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Hovering (helicopter) parents may create "maladaptive perfectionism" in their children with increased anxiety, depression, and even suicidal ideation
From Medline Plus, June 26, 2016
SATURDAY, June 25, 2016 (HealthDay News) -- Children with "intrusive" parents who push too hard for good grades may be more prone to become highly self-critical or anxious and depressed, a new study suggests.
"When parents become intrusive in their children's lives, it may signal to the children that what they do is never good enough," said study leader Ryan Hong, an assistant professor in the department of psychology at the National University of Singapore.
The five-year study of primary school students in Singapore found that those whose parents acted intrusively, had high expectations of academic performance or overreacted when the child made a mistake were at increased risk of being overly critical of themselves.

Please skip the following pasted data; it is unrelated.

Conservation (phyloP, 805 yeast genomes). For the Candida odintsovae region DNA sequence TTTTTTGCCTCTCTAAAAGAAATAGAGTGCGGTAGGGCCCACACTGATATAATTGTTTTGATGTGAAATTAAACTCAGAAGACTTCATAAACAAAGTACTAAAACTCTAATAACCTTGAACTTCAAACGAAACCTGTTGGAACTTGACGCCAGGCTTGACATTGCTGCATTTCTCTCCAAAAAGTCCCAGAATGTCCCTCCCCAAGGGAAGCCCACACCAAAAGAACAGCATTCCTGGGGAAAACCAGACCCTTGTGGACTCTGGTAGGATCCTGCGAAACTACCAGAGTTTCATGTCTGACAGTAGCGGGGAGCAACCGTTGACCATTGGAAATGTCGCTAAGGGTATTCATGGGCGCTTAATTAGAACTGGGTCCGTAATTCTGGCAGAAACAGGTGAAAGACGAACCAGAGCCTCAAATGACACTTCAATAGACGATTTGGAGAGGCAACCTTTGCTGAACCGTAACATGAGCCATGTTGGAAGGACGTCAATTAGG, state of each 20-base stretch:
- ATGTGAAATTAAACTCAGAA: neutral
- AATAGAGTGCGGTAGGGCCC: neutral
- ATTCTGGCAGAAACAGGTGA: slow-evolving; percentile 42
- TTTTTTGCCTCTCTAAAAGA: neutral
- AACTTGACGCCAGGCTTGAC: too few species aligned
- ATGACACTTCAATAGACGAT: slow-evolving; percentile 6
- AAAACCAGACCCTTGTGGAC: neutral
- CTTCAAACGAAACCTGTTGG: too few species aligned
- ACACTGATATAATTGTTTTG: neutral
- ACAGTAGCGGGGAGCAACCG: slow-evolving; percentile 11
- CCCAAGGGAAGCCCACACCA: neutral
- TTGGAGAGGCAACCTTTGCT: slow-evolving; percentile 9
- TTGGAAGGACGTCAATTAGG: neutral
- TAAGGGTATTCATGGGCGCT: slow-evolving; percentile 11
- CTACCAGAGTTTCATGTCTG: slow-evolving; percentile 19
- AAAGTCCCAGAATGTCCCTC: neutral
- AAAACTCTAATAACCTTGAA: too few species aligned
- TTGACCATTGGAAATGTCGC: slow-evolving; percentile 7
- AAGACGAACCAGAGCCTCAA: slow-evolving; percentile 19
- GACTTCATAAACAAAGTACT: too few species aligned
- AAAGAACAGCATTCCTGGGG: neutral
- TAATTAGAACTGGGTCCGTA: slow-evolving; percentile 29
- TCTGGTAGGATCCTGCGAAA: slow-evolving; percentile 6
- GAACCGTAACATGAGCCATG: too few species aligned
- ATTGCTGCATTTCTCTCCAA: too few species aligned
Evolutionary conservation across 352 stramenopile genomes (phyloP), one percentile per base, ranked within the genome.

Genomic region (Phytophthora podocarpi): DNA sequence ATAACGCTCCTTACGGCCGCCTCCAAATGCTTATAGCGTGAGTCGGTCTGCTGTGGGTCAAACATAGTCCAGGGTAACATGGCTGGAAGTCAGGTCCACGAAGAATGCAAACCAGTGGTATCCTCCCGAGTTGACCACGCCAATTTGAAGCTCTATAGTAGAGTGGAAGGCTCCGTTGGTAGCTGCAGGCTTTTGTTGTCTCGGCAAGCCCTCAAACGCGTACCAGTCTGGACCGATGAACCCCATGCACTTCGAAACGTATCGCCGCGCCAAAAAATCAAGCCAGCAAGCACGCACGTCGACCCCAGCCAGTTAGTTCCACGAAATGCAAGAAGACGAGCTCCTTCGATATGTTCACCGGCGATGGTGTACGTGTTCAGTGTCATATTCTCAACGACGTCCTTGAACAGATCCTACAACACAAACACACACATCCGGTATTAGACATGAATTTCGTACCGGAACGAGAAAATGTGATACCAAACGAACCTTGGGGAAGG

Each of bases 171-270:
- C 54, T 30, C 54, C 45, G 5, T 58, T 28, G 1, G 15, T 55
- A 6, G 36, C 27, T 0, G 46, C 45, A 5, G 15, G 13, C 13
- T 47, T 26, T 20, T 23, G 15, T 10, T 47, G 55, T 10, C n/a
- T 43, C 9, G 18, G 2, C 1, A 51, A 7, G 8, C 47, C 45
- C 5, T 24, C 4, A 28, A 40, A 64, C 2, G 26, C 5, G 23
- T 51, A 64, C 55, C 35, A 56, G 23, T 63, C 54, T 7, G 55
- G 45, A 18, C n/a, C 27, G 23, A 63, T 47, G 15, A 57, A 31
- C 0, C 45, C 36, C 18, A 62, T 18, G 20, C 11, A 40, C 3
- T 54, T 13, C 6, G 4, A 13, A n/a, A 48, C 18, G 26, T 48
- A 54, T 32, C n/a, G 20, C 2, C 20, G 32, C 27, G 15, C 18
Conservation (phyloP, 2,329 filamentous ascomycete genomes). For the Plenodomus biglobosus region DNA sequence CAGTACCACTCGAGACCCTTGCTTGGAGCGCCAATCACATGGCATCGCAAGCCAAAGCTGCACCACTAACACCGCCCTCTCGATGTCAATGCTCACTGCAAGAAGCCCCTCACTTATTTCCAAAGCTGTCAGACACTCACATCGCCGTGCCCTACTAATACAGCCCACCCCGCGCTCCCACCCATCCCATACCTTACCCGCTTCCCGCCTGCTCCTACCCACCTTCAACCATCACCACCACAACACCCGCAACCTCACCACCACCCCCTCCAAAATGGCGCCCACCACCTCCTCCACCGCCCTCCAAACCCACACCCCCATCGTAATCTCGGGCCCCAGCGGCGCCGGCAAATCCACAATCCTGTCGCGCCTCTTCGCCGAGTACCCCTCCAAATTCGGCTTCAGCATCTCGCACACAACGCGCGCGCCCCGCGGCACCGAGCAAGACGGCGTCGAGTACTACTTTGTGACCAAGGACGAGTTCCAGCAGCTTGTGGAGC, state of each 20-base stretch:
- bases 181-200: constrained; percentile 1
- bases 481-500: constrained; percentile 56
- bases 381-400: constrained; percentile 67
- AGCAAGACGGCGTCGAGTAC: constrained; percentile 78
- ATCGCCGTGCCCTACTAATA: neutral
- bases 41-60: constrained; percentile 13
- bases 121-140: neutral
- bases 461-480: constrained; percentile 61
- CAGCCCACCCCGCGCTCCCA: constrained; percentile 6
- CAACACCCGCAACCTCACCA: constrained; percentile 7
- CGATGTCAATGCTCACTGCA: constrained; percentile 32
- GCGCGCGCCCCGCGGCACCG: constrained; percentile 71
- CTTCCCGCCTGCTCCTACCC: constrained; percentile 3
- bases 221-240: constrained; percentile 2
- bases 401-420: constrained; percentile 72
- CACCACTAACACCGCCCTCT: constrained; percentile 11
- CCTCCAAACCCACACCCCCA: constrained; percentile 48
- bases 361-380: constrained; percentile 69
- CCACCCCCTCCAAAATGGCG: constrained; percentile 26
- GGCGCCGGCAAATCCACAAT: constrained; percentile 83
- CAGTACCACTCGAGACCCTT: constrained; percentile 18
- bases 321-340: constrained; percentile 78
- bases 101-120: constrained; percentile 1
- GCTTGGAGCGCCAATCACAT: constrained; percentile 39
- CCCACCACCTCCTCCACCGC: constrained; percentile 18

The researchers also found that children who were highly self-critical had higher levels of anxiety or depression symptoms, although the study did not prove that parental pressure caused anxiety or depression.
"As a result, the child may become afraid of making the slightest mistake and will blame himself or herself for not being 'perfect,'" Hong said in a university news release.